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Economy in Brief

Germany's IFO Survey Continues to Sink
by Robert Brusca  September 26, 2022

The all-sector IFO climate gauge fell to -20.1 in September from -13.4 and August, a sharp decline that represents erosion in all major categories. The manufacturing sector registered a -14.2 reading on climate in September, down from -6.8 in August; construction is at -21.6, down from -14.8 in August; wholesaling is at -26.4, down from -21.6 in August; retailing is at -39.8, down from -31.9 in August; and services fell into negative territory at -8.9 after logging a +1.4 reading in August. The readings are lower across the board and all the readings show net negative figures in September.

The percentile standings for the climate readings show how weak the rankings are. The all-sector index is at the 5.3 percentile on data back to 2005, manufacturing has a 7.7 percentile ranking, construction is at a 15-percentile ranking and that's the strongest sector overall. Wholesaling has a 4.3-percentile ranking, retailing has a 0.5-percentile ranking and services have a 1.6-percentile ranking. There is extreme cloudiness, thunderstorms in progress, with no silver linings.

There is simply relentless bad news in the German survey. It's been weakening for quite a period of time after peaking in 2018 and falling for Covid then peaking at a lower post-Covid peak in 2021. This month, rather than slowing down its pace of decline or beginning to reach a low point and flattening out, conditions have eroded and continued to deteriorate by a strong amount on the month. While there has been some let up in the relentless commodity price inflation, and oil prices have fallen from their high, Germany is being threatened by the shutting of the pipeline. That could result in severe energy source shortages over the winter. I believe people are starting to factor in a belief in the worst rather than to hope for the best as the war in Ukraine has turned worse for Russia. That worsening is going to put even more pressure on Russian President Vladimir Putin as it increases the probability that he will try to create as much disaster, dislocation, and chaos outside of his borders as he can using economic warfare- and other means.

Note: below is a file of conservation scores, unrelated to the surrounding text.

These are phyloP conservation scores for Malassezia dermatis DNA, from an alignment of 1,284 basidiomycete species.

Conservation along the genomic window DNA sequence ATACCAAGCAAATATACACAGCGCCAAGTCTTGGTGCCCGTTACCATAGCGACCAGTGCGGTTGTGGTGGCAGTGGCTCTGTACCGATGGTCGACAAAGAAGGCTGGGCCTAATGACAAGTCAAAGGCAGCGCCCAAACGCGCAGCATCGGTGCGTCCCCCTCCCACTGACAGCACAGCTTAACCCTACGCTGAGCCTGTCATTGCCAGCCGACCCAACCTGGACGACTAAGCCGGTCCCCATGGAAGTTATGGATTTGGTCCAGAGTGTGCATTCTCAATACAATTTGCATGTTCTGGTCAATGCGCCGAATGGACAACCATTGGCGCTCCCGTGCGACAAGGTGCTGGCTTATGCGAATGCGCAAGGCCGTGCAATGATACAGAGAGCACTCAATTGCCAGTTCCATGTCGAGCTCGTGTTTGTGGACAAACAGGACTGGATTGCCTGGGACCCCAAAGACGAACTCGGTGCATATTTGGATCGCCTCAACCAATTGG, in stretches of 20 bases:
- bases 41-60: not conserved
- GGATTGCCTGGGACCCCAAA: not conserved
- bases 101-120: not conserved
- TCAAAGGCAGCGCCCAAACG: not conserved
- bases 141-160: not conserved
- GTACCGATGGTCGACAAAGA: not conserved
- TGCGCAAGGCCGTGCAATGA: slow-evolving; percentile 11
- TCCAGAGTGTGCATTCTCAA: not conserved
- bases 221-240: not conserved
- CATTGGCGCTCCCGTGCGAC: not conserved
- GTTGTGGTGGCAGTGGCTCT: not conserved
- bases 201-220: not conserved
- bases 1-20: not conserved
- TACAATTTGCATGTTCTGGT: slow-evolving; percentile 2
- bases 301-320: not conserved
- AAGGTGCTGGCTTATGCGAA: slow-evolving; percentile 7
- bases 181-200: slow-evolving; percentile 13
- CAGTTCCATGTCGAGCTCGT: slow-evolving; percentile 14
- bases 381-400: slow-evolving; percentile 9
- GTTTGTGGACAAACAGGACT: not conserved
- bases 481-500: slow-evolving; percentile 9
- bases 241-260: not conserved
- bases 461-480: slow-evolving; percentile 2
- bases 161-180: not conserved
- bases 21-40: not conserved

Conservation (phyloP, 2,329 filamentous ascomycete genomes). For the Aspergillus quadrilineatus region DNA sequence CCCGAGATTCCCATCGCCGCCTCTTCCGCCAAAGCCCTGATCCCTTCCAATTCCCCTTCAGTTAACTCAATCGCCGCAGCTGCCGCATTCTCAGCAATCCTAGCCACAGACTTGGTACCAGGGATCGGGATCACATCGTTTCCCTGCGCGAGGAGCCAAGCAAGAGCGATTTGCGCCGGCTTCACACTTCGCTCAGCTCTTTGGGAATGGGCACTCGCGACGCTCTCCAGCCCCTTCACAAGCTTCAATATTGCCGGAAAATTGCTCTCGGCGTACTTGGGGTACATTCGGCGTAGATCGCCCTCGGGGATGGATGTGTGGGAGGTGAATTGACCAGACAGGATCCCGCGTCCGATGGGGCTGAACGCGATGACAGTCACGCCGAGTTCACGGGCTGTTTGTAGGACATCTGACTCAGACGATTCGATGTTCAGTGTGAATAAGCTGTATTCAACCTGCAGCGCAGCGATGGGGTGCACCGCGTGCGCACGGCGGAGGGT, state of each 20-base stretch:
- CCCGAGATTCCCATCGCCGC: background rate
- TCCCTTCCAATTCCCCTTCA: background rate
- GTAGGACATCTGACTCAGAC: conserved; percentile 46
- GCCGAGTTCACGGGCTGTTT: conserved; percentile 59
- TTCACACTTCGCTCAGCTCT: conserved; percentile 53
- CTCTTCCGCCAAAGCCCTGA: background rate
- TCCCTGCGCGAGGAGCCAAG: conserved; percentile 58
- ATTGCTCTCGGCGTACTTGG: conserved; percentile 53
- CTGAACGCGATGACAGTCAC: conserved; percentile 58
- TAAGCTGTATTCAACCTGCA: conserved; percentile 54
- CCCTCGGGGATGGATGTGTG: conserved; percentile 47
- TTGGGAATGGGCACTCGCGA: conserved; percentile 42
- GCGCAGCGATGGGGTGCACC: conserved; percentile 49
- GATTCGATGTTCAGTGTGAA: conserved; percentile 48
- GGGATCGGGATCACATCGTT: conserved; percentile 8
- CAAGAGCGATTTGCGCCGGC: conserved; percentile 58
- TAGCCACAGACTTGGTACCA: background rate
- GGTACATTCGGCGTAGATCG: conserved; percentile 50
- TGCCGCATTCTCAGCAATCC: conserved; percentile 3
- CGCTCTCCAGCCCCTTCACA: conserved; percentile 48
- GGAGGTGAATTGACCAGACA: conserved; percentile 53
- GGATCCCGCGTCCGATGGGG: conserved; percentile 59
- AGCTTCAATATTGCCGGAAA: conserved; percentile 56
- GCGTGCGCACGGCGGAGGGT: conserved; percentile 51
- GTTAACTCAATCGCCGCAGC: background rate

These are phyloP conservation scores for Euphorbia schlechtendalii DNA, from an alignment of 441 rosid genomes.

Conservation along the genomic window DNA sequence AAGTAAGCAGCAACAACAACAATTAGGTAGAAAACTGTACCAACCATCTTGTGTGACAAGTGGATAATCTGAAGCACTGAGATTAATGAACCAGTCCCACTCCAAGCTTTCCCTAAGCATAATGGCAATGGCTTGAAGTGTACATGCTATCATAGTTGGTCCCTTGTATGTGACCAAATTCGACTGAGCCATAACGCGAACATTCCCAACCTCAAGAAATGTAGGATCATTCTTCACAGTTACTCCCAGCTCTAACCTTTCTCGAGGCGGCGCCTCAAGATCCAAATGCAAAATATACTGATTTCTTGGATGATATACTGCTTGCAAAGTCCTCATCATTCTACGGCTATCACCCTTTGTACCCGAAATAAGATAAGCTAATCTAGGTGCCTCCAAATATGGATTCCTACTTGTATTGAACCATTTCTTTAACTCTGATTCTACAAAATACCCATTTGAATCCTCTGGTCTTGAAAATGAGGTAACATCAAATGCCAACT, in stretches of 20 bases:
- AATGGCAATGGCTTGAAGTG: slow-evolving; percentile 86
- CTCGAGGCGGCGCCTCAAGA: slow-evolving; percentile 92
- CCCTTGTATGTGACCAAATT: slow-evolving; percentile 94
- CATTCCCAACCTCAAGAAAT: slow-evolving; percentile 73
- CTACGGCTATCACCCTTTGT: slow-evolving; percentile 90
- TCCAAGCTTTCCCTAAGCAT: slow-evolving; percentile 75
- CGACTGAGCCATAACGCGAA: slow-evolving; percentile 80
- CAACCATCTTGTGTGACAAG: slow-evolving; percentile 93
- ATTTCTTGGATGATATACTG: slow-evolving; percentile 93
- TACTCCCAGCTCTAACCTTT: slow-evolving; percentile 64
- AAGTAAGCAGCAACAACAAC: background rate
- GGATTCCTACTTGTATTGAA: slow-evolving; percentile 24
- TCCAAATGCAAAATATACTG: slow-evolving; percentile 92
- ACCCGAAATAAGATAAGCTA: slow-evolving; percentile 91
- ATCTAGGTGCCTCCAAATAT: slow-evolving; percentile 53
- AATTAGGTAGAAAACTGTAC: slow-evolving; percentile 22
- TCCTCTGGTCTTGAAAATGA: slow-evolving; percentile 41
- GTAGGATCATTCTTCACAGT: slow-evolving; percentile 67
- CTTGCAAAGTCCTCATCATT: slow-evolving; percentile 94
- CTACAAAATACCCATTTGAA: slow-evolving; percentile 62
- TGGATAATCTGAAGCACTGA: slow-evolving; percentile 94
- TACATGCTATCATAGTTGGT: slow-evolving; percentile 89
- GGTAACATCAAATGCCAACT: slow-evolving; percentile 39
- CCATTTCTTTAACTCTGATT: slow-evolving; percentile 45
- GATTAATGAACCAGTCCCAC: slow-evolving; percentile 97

The current conditions index also shows declines month-to-month. All sectors weakened on a month-to-month basis in September based on current condition assessments. However, only retailing has a net negative reading at -14. The all-sector current reading falls to 15.4 in September from 22.3 in August. Manufacturing falls to 12.8 from 18.4. The construction sector weakens to 6.9 from 12.6. Wholesaling weakens to 5.8 from 11.0. Services weakens to 22.7 from 30.9. The rankings by sector show readings that are uniformly in the lower 25th percentile or weaker in their respective historic queues of data. The sole exception is the construction sector that hovers above its median reading at 62.8 percentile.

Expectations readings also fell across the board on the month. The all-sector expectations reading fell to -42.3 in September from -31.3 in August. That reading has a -49.2 all-time low; this month's reading is at -42.3. The all-sector expectation reading has a 0.5 percentile standing; it has been weaker only 0.5% of the time since 2005. In fact, all the components have 0.5 percentile standings except manufacturing that has a 2.9 percentile standing and retailing that is at its historic low point.

These readings leave no room for doubt about what conditions are or how they changed in August or about what is expected for the future. This does not mean that Germany's fate is sealed despite the widespread agreement in the readings. It just means that based on current conditions, what is known, the way people can assess the future, based on current knowledge, there is today some extreme pessimism. Conditions – realities- could shift in the future and change this pessimistic train of events….or not.

For now, this is a clear - and clearly upsetting- assessment of conditions and of Germany's predicament. For much of the world, it is concern about inflation, central back activity, supply chains and lingering Covid impacts that dog confidence and the outlook. But for Germany, the war between Ukraine and Russia that puts the pipeline and its lifeline supply of energy in play that is its central focus. All the other concerns that are paramount for the rest of us, pale in comparison with Germany's concerns about its energy predicament. There is no 'get out of jail free card' for this. The outlook for the future remains grim for Germany and in Europe.

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